Tuesday, 31 January 2017

The MIT AgeLab, in collaboration with founding member Monotype, has launched a new research consortium called the Clear Information Presentation consortium (Clear-IP) that will look at how typography and design affect readability and reading comprehension of content that is viewed at a glance. Although there has previously been research into readability of print-based media,the way we read has changed dramatically in the past few decades. Our default method is no longer to read ink on paper but digital type on screens of all sizes – from handheld phones and tablets to large-scale billboards. Most of us now consume information at a glance: a brief look at a text message, a pop-up notification on your desktop, the screen of your smartwatch or the Sat Nav in your car. We often read on the move and in visually noisier environments than ever before. Clear-IP will investigate how reading behavior is changing in an increasingly mobile world, where more and more information is taken in at a glance, as well as the factors that underlie what makes a piece of information more legible or easier to understand.

Monday, 30 January 2017

LII: The Inbox Project

Cornell's Legal Information Institute (LII) has launched The Inbox Project in partnership with the Coalition Against Unsolicited Commercial Email (CAUCE). The project, part of LII's Wex community-built legal encyclopedia, is a collection of materials that are related to email anti-spam law. It includes information about national and international legal frameworks dealing with email and electronic commerce, including comparison tables.  According to the site:
"This Inbox Project collection will seek to answer important questions about the law governing commercial email, including the following:  What laws control spam?  How do anti-spam laws deal with free speech issues?  How have anti-spam laws been interpreted and enforced?  Can I make a case against a spammer?  What would an effective spam-control law look like, and how might legislators write one?  How can I avoid spam-related problems with my business?"

Sunday, 29 January 2017

New search tool for African American history

The University of Minnesota library recently launched Umbra Search African American History, a search interface that provides access to over 400,000 digitized materials that document African American history. These are freely available resources that are in the digital collections of more than a thousand partner libraries, archives, museums and other institutions located across the United States. The materials include music, oral histories, photographs, maps, handwritten letters, and more. Director of the project Cecily Marcus says:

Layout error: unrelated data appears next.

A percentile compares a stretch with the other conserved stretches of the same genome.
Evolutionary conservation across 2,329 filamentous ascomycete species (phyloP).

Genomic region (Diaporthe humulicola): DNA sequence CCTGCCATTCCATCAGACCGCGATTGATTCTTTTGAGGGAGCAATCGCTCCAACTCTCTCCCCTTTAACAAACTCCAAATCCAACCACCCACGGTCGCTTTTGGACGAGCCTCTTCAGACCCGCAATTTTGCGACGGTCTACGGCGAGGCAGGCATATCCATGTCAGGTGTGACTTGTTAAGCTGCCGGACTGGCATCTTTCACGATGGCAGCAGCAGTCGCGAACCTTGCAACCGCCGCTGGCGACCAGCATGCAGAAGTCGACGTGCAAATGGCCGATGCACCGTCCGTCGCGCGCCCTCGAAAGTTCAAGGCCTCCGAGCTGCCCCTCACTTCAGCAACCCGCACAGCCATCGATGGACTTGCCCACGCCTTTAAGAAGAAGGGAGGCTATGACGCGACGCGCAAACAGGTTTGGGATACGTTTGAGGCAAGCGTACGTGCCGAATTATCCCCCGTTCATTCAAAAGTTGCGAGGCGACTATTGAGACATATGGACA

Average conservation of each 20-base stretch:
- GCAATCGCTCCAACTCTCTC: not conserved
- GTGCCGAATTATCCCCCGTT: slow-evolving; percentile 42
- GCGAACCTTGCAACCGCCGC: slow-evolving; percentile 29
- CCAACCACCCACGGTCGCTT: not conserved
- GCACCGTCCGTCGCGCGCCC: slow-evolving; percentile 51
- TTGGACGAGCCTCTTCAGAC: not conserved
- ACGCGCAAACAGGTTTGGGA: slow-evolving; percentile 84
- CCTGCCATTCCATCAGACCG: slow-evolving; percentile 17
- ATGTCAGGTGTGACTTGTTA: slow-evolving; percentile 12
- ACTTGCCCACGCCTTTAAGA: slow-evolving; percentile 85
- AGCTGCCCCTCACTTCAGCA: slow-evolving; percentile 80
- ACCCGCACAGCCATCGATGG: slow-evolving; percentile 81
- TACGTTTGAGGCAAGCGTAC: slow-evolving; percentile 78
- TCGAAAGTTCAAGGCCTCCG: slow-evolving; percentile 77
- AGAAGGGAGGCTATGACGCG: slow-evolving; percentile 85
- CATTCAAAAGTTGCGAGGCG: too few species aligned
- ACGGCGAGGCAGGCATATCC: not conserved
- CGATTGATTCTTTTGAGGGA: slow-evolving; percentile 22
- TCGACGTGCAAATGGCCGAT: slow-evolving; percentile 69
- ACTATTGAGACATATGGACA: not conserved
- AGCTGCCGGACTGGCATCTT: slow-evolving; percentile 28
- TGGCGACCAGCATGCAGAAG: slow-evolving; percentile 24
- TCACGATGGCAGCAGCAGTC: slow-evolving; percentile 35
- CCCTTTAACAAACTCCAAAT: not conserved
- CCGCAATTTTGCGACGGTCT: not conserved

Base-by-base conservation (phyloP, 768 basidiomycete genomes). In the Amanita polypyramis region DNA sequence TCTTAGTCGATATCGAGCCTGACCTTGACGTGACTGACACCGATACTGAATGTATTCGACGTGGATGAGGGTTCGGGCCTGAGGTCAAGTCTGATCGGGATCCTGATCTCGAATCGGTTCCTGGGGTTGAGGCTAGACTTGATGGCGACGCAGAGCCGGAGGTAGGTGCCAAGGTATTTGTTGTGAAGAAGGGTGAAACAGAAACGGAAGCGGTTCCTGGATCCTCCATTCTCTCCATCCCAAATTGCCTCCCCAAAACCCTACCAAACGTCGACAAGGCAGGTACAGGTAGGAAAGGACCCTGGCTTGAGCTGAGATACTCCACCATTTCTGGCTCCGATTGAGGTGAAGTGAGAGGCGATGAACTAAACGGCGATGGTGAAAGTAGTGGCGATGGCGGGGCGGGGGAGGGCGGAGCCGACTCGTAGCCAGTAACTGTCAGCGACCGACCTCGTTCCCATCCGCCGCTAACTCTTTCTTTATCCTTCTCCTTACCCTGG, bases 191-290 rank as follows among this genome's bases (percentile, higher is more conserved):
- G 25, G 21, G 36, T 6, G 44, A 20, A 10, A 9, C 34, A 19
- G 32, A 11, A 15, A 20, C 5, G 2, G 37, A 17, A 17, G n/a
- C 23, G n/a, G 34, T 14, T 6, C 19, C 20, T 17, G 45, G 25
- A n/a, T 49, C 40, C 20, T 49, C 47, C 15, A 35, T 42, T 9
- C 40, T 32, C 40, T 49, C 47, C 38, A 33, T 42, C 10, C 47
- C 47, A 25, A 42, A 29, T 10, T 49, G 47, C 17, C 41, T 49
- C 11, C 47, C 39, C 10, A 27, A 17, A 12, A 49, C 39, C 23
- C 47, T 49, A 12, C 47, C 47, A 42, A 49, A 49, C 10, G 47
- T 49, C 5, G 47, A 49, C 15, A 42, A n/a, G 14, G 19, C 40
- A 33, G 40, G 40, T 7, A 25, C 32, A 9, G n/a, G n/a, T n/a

"No library is able to digitize all of its holdings, but by bringing together materials from all over the country, Umbra Search allows students and scholars to tell stories that have never been told before. Umbra Search partners have amazing collections, and now those materials can sit side by side with related content from a library on the other side of the country.”

Saturday, 28 January 2017

Librarian links: Refugee Resettlement

A govdocs librarian in NC has created a page with links to Refugee Resettlement Information in the US. She is still gathering links for the page if you have anything to contribute.

Friday, 27 January 2017

Canada's Supreme Court launches online archive to alleviate link rot

Slaw, Canada's online legal magazine, reports that there is a new online archive of Internet Sources Cited in SCC Judgments (1998 - 2016). The archive was set up by the Supreme Court of Canada (SCC) in order to deal with the problem of "link rot" in SCC opinions - cited links that go to URLs that no longer work because the document has been removed or moved without updating the link. Slaw quotes from the the Terms of Use: 
“The Office of the Registrar of the SCC, recognizing that web pages or websites that the Court cites in its judgments may subsequently vary in content or be discontinued, has located and archived the content of most online sources that had been cited by the Court between 1998 and 2016 in order to preserve access to them. These sources were captured with a content as close as possible to the original content"
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GPO webinar "Beyond Google"

The GPO is hosting a free webinar on Thursday, Feb. 2 at 2 pm Eastern time titled "Beyond Google - Another Look at Finding Government Information." The webinar will cover intermediate and advanced searching techniques, deep web search engines, and ways to find and use "hidden" resources. During the webinar, sample searches will be for statistics, born-digital, and digitized historical publications. You can register here.

Friday, 13 January 2017

GPO Style Manual: new edition

The Government Publishing Office (GPO) has announced the release of a new edition of their Style Manual. It's available as a free download in several different formats from the GPO website. According to the announcement,
"Besides a thorough revision throughout, new features in this edition include:
  •  GPO’s most recent digital initiatives 
  • Updates to foreign nation information 
  • Updates to State demonyms